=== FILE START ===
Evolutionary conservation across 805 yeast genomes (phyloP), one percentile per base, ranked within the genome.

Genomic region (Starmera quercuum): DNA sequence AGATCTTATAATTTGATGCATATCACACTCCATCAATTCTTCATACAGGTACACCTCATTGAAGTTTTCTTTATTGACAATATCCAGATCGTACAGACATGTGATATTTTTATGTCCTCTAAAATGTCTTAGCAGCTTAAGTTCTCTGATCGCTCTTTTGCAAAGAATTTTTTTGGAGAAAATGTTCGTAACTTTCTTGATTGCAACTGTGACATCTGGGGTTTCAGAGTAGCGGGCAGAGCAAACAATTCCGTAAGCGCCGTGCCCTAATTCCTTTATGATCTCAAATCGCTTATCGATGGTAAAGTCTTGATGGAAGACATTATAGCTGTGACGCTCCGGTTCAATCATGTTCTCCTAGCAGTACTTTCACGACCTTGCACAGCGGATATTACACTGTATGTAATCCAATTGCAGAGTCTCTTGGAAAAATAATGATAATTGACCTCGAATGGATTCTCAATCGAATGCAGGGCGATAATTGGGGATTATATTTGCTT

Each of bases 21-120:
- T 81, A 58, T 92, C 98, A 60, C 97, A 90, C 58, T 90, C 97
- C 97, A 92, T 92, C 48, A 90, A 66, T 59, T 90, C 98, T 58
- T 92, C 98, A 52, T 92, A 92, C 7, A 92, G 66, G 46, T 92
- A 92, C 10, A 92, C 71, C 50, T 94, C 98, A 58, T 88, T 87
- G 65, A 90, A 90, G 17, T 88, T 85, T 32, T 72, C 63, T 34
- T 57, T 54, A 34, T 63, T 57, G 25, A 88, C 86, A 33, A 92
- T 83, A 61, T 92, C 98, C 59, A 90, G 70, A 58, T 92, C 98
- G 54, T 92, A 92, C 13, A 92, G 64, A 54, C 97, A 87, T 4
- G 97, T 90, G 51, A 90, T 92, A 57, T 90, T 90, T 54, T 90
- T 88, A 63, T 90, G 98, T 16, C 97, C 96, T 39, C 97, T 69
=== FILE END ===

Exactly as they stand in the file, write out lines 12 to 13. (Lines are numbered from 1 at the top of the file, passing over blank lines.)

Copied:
- G 97, T 90, G 51, A 90, T 92, A 57, T 90, T 90, T 54, T 90
- T 88, A 63, T 90, G 98, T 16, C 97, C 96, T 39, C 97, T 69